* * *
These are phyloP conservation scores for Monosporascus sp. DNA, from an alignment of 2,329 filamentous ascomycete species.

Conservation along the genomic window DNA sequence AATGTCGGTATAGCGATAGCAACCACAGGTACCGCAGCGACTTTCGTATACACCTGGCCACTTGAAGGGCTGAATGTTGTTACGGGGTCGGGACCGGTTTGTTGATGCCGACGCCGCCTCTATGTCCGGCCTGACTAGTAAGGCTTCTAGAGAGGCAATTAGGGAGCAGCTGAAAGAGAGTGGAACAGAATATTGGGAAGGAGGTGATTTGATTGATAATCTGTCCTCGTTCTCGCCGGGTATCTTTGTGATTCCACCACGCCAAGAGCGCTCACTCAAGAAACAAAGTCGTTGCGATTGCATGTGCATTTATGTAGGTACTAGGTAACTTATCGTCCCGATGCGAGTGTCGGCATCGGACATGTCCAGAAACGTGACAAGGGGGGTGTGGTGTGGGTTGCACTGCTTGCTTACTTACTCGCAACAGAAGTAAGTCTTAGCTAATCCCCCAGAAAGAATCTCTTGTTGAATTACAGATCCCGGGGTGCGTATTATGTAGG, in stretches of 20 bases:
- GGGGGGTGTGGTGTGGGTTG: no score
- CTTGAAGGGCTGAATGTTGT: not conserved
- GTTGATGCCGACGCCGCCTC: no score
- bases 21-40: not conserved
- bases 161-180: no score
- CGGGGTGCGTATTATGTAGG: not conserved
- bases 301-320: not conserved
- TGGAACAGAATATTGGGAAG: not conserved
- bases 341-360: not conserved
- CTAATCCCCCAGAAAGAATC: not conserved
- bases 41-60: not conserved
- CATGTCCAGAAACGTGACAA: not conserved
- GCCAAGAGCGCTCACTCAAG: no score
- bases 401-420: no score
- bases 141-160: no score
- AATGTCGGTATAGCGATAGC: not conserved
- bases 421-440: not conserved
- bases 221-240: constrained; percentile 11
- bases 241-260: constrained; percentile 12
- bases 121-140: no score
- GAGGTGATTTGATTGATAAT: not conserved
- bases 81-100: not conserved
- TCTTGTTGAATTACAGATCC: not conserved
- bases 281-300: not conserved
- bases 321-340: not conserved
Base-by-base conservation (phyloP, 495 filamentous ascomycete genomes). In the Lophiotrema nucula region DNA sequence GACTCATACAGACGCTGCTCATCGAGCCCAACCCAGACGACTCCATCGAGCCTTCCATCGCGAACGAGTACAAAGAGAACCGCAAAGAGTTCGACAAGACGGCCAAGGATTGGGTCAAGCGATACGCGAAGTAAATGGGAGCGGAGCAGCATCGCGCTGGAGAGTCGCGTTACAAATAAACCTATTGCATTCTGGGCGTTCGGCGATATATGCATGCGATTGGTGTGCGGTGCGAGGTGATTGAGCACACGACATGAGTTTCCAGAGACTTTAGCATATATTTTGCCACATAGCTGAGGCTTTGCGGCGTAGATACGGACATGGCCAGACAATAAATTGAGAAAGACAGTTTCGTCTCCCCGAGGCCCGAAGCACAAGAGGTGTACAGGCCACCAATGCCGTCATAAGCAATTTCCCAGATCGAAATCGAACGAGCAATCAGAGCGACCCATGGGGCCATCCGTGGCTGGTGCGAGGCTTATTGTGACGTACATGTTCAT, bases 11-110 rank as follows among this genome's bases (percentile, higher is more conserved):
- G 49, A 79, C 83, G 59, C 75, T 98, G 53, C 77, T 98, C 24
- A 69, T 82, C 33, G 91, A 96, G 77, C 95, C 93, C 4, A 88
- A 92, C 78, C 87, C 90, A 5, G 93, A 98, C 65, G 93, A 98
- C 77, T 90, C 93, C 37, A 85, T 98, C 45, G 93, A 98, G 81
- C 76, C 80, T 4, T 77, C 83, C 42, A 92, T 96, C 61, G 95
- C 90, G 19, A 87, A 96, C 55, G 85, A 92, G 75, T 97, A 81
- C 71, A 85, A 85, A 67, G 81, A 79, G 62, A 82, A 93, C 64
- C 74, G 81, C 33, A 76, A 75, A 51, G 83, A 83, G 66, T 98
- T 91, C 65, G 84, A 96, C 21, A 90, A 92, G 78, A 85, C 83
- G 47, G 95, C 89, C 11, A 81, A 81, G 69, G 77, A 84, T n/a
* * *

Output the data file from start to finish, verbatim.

These are phyloP conservation scores for Monosporascus sp. DNA, from an alignment of 2,329 filamentous ascomycete species.

Conservation along the genomic window DNA sequence AATGTCGGTATAGCGATAGCAACCACAGGTACCGCAGCGACTTTCGTATACACCTGGCCACTTGAAGGGCTGAATGTTGTTACGGGGTCGGGACCGGTTTGTTGATGCCGACGCCGCCTCTATGTCCGGCCTGACTAGTAAGGCTTCTAGAGAGGCAATTAGGGAGCAGCTGAAAGAGAGTGGAACAGAATATTGGGAAGGAGGTGATTTGATTGATAATCTGTCCTCGTTCTCGCCGGGTATCTTTGTGATTCCACCACGCCAAGAGCGCTCACTCAAGAAACAAAGTCGTTGCGATTGCATGTGCATTTATGTAGGTACTAGGTAACTTATCGTCCCGATGCGAGTGTCGGCATCGGACATGTCCAGAAACGTGACAAGGGGGGTGTGGTGTGGGTTGCACTGCTTGCTTACTTACTCGCAACAGAAGTAAGTCTTAGCTAATCCCCCAGAAAGAATCTCTTGTTGAATTACAGATCCCGGGGTGCGTATTATGTAGG, in stretches of 20 bases:
- GGGGGGTGTGGTGTGGGTTG: no score
- CTTGAAGGGCTGAATGTTGT: not conserved
- GTTGATGCCGACGCCGCCTC: no score
- bases 21-40: not conserved
- bases 161-180: no score
- CGGGGTGCGTATTATGTAGG: not conserved
- bases 301-320: not conserved
- TGGAACAGAATATTGGGAAG: not conserved
- bases 341-360: not conserved
- CTAATCCCCCAGAAAGAATC: not conserved
- bases 41-60: not conserved
- CATGTCCAGAAACGTGACAA: not conserved
- GCCAAGAGCGCTCACTCAAG: no score
- bases 401-420: no score
- bases 141-160: no score
- AATGTCGGTATAGCGATAGC: not conserved
- bases 421-440: not conserved
- bases 221-240: constrained; percentile 11
- bases 241-260: constrained; percentile 12
- bases 121-140: no score
- GAGGTGATTTGATTGATAAT: not conserved
- bases 81-100: not conserved
- TCTTGTTGAATTACAGATCC: not conserved
- bases 281-300: not conserved
- bases 321-340: not conserved
Base-by-base conservation (phyloP, 495 filamentous ascomycete genomes). In the Lophiotrema nucula region DNA sequence GACTCATACAGACGCTGCTCATCGAGCCCAACCCAGACGACTCCATCGAGCCTTCCATCGCGAACGAGTACAAAGAGAACCGCAAAGAGTTCGACAAGACGGCCAAGGATTGGGTCAAGCGATACGCGAAGTAAATGGGAGCGGAGCAGCATCGCGCTGGAGAGTCGCGTTACAAATAAACCTATTGCATTCTGGGCGTTCGGCGATATATGCATGCGATTGGTGTGCGGTGCGAGGTGATTGAGCACACGACATGAGTTTCCAGAGACTTTAGCATATATTTTGCCACATAGCTGAGGCTTTGCGGCGTAGATACGGACATGGCCAGACAATAAATTGAGAAAGACAGTTTCGTCTCCCCGAGGCCCGAAGCACAAGAGGTGTACAGGCCACCAATGCCGTCATAAGCAATTTCCCAGATCGAAATCGAACGAGCAATCAGAGCGACCCATGGGGCCATCCGTGGCTGGTGCGAGGCTTATTGTGACGTACATGTTCAT, bases 11-110 rank as follows among this genome's bases (percentile, higher is more conserved):
- G 49, A 79, C 83, G 59, C 75, T 98, G 53, C 77, T 98, C 24
- A 69, T 82, C 33, G 91, A 96, G 77, C 95, C 93, C 4, A 88
- A 92, C 78, C 87, C 90, A 5, G 93, A 98, C 65, G 93, A 98
- C 77, T 90, C 93, C 37, A 85, T 98, C 45, G 93, A 98, G 81
- C 76, C 80, T 4, T 77, C 83, C 42, A 92, T 96, C 61, G 95
- C 90, G 19, A 87, A 96, C 55, G 85, A 92, G 75, T 97, A 81
- C 71, A 85, A 85, A 67, G 81, A 79, G 62, A 82, A 93, C 64
- C 74, G 81, C 33, A 76, A 75, A 51, G 83, A 83, G 66, T 98
- T 91, C 65, G 84, A 96, C 21, A 90, A 92, G 78, A 85, C 83
- G 47, G 95, C 89, C 11, A 81, A 81, G 69, G 77, A 84, T n/a